With every success, there was a problem to balance the scales.

On my planning day, I would visit the classrooms via google meets and often found teachers in a world of pain, asking for my help. Many times I would say “give me five minutes” and I would google my life away to come up with an answer for the team.

On Wednesdays the team would catch up, report on what was working and what they wouldn’t do again. Mark Hunt, my equivalent at the Mount Evelyn campus, and I made a huge effort to stay in touch with each other so we were prepared for our colleagues. We had meetings and communicated regularly with the school leadership team so they weren’t being inundated with emails from individual staff.

Executive Principal Paul van Breugel kept us as updated as he could but eventually we realised that some questions just could not be answered. This was and still is the nature of COVID.


We hit a groove with some students..they were turning up and completing work. I had one student attend online classes more than he had attended in the past two years. The quiet students were speaking up, making oral presentations and engaging in discussion. They were showing leadership and coming out of their shells.

However, not everything was fantastic. The outgoing students weren’t turning up. They could not relate to a classroom online. They were not receiving their much needed energy from each other, the banter, the rough and tumble, the very things that make them feel alive – human contact.

Teachers could see it happening, we called them, we begged them, we called parents, heard them cry, consoled them and soldiered on.

The wellbeing team set up a session for parents to talk about the craziness that was going on inside their families.

When COVID  numbers started to drop, we had the chance to return to campus. The numbers of vulnerable students attending Mount Evelyn campus were slowly growing and teachers on the ground were run off their feet. However, many students just gave up and waited for third term before returning to the classroom


We had some time off during the holidays but I was preparing for placement, which was starting day one of third term. I was to spend a month recording the most incredible and difficult experience a teacher could endure. My uni is in Hobart, they had no idea.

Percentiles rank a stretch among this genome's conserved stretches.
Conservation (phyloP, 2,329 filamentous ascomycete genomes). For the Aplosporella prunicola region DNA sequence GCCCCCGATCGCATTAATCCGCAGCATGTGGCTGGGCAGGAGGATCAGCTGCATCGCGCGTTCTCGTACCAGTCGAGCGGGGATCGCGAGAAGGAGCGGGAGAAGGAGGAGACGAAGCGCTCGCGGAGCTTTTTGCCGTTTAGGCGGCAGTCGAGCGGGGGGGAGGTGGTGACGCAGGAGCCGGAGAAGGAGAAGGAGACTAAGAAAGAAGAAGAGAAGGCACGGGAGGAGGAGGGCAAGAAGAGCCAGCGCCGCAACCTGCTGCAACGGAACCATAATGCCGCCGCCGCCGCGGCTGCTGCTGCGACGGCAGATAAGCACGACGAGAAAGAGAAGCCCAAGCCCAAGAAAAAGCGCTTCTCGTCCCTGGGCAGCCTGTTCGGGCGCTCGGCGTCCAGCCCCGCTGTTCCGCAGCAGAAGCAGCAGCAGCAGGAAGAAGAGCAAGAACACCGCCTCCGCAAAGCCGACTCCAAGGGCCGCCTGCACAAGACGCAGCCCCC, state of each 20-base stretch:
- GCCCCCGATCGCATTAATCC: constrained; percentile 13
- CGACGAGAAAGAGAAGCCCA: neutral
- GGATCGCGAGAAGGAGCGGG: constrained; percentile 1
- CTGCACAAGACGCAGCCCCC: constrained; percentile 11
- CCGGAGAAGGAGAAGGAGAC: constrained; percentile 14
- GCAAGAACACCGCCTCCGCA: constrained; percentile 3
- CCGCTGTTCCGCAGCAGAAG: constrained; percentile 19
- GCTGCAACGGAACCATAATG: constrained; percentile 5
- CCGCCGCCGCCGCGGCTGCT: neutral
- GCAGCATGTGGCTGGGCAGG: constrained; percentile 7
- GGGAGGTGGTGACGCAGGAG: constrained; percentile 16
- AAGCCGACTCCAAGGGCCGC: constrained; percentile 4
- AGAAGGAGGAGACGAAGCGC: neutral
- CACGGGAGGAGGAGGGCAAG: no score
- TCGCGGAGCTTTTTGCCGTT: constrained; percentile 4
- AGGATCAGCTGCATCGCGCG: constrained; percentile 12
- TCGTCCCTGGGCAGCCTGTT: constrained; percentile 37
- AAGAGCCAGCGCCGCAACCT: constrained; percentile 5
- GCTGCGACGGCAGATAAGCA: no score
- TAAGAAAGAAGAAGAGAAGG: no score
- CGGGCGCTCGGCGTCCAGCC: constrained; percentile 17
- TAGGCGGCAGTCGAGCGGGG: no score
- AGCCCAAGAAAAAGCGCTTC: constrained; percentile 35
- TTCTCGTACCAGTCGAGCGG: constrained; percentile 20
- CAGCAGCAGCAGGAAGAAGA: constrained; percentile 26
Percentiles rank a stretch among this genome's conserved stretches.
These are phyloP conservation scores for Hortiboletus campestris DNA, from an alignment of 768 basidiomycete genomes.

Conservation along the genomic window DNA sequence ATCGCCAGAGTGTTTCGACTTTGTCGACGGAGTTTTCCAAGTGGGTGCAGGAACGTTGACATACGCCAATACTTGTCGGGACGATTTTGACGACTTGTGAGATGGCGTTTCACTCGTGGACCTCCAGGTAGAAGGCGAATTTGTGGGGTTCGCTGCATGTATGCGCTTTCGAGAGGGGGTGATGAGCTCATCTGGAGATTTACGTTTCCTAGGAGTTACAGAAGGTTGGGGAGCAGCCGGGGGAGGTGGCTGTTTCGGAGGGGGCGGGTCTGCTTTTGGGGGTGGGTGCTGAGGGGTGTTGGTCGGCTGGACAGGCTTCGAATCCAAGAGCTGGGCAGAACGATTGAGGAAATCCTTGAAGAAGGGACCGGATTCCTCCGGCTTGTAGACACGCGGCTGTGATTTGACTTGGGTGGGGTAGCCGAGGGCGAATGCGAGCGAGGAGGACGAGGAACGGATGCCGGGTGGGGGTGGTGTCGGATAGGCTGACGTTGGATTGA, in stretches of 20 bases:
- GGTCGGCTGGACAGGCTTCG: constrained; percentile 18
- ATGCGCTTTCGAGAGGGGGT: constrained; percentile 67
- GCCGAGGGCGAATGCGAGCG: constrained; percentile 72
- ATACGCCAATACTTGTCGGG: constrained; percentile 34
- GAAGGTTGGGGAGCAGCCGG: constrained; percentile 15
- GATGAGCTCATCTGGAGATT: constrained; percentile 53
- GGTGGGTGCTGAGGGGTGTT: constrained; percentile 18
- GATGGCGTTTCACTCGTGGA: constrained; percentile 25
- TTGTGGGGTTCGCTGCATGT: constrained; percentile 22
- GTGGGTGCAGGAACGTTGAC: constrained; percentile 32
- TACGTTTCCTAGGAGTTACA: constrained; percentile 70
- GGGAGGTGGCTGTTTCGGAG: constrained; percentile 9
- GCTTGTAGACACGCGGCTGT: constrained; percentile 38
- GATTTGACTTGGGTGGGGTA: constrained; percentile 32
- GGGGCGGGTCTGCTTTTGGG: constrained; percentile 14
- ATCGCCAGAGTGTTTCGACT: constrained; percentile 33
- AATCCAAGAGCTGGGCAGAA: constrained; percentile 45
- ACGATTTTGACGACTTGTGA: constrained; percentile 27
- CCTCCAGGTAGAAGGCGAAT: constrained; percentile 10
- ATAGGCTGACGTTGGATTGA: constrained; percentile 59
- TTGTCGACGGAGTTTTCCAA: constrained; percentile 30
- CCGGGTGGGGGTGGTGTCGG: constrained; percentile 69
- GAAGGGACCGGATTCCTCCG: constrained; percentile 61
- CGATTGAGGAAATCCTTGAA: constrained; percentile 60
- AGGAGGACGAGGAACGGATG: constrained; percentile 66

Engagement interviews that were scheduled for the end of first term were happening at the beginning of term three. They focus was on setting goals, explaining the new COVID classrooms, preparing our students and their parents for the new normal. Then there were temperature checks, sanitiser, one (student) per desk, no food prep, no cuppas, no sharing.

We didn’t care, we were all so happy to be back in the classroom, the mood was jubilant, the chatter was infectious. It was hard not to hug them (students), it was all I wanted to do.

Try coming up with creative tasks again without touching, try teaching manicures or hairstyles without touch, sport without sharing a ball, cooking without sharing tools.

But we did it and were happy to do it, the amazing staff at Cire coming together once again to support our precious youth.

Three weeks in, COVID numbers were soaring and we were home again, for the rest of the term. Leadership opened both campuses so if one fell, we would not lose all students and staff to infection. There was no novelty with online teaching this time, we knew what there was to lose. Our students, our results and our sanity!

There were no meetings of goodwill, we taught an hour less each day to save us becoming exhausted. Mark and I were teaching full time, so we could not support the teachers by popping into classrooms. 

And it was numeracy and literacy, day after day, beloved projects just could not be taught online, there was no room for peer teamwork.

To be honest, I started to struggle, I missed everyone, I was teary and dealing with people struggling at home. I was like the outgoing kids, I missed my dose of people, the ones that made me laugh, made me proud and gave me my energy to continue such a rewarding yet taxing job.

I also worried endlessly about the students that had stopped picking up the phone, the parents that were sick of talking and my colleagues that were dragging themselves to the other end of the day. 

I stayed home, wore a mask and had no visitors, desperately trying to do my bit to help reduce COVID numbers.


Returning to school was wonderful, everyone was smiling, nearly everyone had made it through. It was wonderful to see everyone and I felt that my class had a special connection by sharing the challenges of going online together.

It was okay that we had no excursions, no speakers to welcome, no sports day, graduation dinner, work experience or volunteering

Less than half of the VCAL students will graduate this year because the lack of community involvement has not allowed them to finish all of their subjects. COVID has put many plans back at least six months for these students. 

Unfortunately, some students didn’t make it. The lack of human contact, the lack of routine and the decisions driven by boredom have interrupted their journey to a positive life. However, we will keep contacting them, keep showing them that we care and keep doing our jobs.

I am so proud to be a teacher at Cire, now more than ever. 

Thanks for your time and showing an interest in our teaching journey.

For further information about Cire Community School click here